In addition to the SNVs analysis, researchers investigated 622 immune disease-related genes, and the results showed that the coding variants, at least common and low-frequency nonsynonymous variants, have limited independent contribution to psoriasis risk. Taking all the findings together, the study indicated that nonsynonymous SNVs in the 1,326 targeted genes had limited contribution to the overall genetic risk of psoriasis.

Compared with previous work on European population, this research also demonstrated the genetic heterogeneity between European and Chinese populations. The missense variant (rs72474224) in GJB2 seemed to be specific to Chinese individuals, while the one (rs11209026) in IL23R was specific to European individuals. And another common missense variant (rs11652075) in CARD14 showed consistent between European and Chinese samples.

Xin Jin, co-author of this study at BGI, said, "Target sequencing in such a large sample size enables us to investigate full spectrum of variants in these region. Although we did not identify any low-frequency or rare coding variants with strong genetic effect, the data helps us to refine several known GWAS loci and identify some candidate casual variants. It remains to be shown whether limited contribution of rare coding variants will also hold true for other regions outside the target and in other common diseases beyond psoriasis."


Story Source:

The above story is based on materials provided by BGI Shenzhen. Note: Materials may be edited for content and length.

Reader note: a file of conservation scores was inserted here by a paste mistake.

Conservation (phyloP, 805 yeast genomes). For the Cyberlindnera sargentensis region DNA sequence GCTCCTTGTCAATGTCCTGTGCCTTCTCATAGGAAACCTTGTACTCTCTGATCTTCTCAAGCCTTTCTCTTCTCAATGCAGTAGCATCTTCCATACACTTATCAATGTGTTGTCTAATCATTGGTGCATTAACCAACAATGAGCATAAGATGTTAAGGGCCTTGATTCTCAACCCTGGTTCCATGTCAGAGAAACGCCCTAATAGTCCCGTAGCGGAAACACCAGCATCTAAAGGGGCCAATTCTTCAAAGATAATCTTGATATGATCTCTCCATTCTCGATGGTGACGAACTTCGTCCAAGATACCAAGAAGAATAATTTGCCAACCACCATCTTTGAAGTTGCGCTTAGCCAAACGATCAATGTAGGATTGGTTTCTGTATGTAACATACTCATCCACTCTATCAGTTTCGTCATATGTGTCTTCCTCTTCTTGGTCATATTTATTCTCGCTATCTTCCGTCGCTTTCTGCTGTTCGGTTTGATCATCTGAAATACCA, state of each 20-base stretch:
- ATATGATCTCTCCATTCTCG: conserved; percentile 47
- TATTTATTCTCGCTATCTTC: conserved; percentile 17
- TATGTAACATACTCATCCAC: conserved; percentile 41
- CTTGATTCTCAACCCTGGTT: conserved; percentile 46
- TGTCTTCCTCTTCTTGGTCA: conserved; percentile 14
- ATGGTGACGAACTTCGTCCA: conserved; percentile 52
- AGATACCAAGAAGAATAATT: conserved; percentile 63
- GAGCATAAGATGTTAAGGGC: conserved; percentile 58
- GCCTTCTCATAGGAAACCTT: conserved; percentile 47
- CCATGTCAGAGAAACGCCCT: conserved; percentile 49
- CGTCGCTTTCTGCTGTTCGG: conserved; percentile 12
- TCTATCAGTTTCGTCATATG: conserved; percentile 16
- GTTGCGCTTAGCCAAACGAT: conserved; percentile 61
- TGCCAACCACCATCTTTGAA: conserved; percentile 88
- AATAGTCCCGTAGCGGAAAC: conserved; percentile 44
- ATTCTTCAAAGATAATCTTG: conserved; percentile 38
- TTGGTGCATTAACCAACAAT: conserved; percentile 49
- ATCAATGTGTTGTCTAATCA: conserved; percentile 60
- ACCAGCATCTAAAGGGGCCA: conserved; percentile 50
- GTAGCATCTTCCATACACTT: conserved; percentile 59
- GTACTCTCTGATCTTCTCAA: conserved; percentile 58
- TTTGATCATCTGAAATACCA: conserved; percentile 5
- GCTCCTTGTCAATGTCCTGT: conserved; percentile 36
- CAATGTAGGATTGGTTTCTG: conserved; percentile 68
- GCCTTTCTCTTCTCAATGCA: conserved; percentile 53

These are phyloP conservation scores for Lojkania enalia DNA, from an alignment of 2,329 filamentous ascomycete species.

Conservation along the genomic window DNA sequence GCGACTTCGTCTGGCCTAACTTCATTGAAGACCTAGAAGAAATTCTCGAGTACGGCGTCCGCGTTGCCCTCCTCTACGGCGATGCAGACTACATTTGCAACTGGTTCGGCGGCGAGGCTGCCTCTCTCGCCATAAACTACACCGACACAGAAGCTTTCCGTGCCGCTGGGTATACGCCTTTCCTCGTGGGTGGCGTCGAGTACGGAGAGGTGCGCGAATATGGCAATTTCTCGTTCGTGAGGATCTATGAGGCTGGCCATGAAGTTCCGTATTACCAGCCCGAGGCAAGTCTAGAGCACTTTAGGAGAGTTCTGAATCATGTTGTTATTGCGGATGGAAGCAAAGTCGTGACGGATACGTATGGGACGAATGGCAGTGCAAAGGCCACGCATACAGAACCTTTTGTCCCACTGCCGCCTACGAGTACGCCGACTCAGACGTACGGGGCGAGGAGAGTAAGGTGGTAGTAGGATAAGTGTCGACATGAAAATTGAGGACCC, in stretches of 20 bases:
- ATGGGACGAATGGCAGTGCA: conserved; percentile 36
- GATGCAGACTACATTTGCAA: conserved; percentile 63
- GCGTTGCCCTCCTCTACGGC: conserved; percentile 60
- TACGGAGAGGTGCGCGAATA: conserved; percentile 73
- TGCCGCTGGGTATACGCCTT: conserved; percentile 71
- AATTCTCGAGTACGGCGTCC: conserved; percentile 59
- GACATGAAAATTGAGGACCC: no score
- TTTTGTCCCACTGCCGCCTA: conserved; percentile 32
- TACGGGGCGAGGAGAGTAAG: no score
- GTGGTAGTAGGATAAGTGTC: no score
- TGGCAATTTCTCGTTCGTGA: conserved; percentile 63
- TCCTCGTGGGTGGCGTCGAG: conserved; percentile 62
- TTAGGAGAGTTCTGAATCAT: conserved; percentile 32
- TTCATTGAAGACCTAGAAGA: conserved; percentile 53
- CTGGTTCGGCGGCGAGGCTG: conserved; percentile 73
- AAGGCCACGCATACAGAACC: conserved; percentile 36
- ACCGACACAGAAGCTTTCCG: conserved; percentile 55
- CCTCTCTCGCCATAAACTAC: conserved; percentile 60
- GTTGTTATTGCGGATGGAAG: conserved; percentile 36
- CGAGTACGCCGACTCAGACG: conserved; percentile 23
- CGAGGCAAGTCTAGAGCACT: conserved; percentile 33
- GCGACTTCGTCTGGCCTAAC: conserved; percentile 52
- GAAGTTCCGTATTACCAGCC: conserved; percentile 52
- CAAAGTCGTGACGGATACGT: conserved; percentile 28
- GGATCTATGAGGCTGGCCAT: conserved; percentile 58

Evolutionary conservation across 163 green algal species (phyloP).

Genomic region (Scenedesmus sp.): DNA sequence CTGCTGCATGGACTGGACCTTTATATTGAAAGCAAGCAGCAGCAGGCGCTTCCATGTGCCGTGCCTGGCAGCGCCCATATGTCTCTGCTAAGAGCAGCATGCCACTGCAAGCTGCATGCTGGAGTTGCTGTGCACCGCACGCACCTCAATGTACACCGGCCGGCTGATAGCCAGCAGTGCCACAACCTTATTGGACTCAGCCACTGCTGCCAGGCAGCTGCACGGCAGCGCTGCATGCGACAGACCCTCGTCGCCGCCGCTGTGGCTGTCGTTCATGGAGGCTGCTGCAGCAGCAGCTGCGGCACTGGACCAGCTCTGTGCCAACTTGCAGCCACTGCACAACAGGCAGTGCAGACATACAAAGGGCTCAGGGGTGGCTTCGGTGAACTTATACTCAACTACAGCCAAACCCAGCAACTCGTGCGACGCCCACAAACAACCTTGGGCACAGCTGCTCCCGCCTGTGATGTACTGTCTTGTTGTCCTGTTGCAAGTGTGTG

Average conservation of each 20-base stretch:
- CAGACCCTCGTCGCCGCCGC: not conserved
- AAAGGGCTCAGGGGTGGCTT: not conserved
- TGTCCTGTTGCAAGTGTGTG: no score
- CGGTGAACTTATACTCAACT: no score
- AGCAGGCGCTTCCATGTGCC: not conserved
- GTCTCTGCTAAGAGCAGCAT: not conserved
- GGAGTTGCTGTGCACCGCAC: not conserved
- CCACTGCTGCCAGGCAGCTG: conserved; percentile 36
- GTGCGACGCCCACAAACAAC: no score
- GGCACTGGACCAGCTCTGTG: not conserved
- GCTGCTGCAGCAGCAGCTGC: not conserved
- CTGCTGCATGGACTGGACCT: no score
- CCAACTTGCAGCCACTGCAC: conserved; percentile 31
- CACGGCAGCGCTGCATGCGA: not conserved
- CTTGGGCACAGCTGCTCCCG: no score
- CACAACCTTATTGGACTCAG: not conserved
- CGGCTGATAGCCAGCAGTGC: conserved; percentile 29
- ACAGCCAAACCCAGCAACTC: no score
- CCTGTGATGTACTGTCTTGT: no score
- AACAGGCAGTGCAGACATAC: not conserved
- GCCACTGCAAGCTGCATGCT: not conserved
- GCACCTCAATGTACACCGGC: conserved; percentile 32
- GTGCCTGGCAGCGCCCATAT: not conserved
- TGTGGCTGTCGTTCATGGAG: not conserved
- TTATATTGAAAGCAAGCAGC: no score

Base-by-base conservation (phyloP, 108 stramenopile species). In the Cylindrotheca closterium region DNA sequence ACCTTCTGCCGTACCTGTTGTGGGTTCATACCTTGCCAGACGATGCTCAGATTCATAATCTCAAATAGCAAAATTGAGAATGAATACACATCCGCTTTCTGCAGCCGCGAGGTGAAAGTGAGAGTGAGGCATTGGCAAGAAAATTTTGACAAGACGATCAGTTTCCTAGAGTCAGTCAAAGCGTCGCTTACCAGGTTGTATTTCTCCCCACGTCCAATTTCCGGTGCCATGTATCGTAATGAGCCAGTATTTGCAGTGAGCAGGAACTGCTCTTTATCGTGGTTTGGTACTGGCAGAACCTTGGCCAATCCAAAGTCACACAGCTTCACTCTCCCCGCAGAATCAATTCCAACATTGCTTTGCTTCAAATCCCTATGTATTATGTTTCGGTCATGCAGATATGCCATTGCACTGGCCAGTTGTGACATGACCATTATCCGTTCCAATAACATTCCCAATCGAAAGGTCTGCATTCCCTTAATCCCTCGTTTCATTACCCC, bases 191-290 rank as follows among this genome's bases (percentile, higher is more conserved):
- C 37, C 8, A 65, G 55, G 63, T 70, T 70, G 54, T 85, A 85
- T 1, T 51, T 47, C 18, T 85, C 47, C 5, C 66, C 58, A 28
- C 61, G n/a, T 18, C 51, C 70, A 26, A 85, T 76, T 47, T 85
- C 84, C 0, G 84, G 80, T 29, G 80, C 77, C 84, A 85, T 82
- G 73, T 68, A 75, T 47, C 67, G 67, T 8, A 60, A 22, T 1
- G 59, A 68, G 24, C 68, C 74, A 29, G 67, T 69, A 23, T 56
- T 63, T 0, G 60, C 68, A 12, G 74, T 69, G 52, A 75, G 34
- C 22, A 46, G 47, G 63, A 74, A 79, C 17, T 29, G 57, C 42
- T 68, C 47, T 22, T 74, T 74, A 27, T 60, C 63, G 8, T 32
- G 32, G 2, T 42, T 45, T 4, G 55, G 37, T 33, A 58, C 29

Journal Reference:

  1. Huayang Tang, Xin Jin, Yang Li, Hui Jiang, Xianfa Tang, Xu Yang, Hui Cheng, Ying Qiu, Gang Chen, Junpu Mei, Fusheng Zhou, Renhua Wu, Xianbo Zuo, Yong Zhang, Xiaodong Zheng, Qi Cai, Xianyong Yin, Cheng Quan, Haojing Shao, Yong Cui, Fangzhen Tian, Xia Zhao, Hong Liu, Fengli Xiao, Fengping Xu, Jianwen Han, Dongmei Shi, Anping Zhang, Cheng Zhou, Qibin Li, Xing Fan, Liya Lin, Hongqing Tian, Zaixing Wang, Huiling Fu, Fang Wang, Baoqi Yang, Shaowei Huang, Bo Liang, Xuefeng Xie, Yunqing Ren, Qingquan Gu, Guangdong Wen, Yulin Sun, Xueli Wu, Lin Dang, Min Xia, Junjun Shan, Tianhang Li, Lin Yang, Xiuyun Zhang, Yuzhen Li, Chundi He, Aie Xu, Liping Wei, Xiaohang Zhao, Xinghua Gao, Jinhua Xu, Furen Zhang, Jianzhong Zhang, Yingrui Li, Liangdan Sun, Jianjun Liu, Runsheng Chen, Sen Yang, Jun Wang, Xuejun Zhang. A large-scale screen for coding variants predisposing to psoriasis. Nature Genetics, 2013; DOI: 10.1038/ng.2827

Cite This Page:

BGI Shenzhen. "Contribution of coding variants to psoriasis much smaller than thought." ScienceDaily. ScienceDaily, 10 November 2013. <www.sciencedaily.com/releases/2013/11/131110184406.htm>.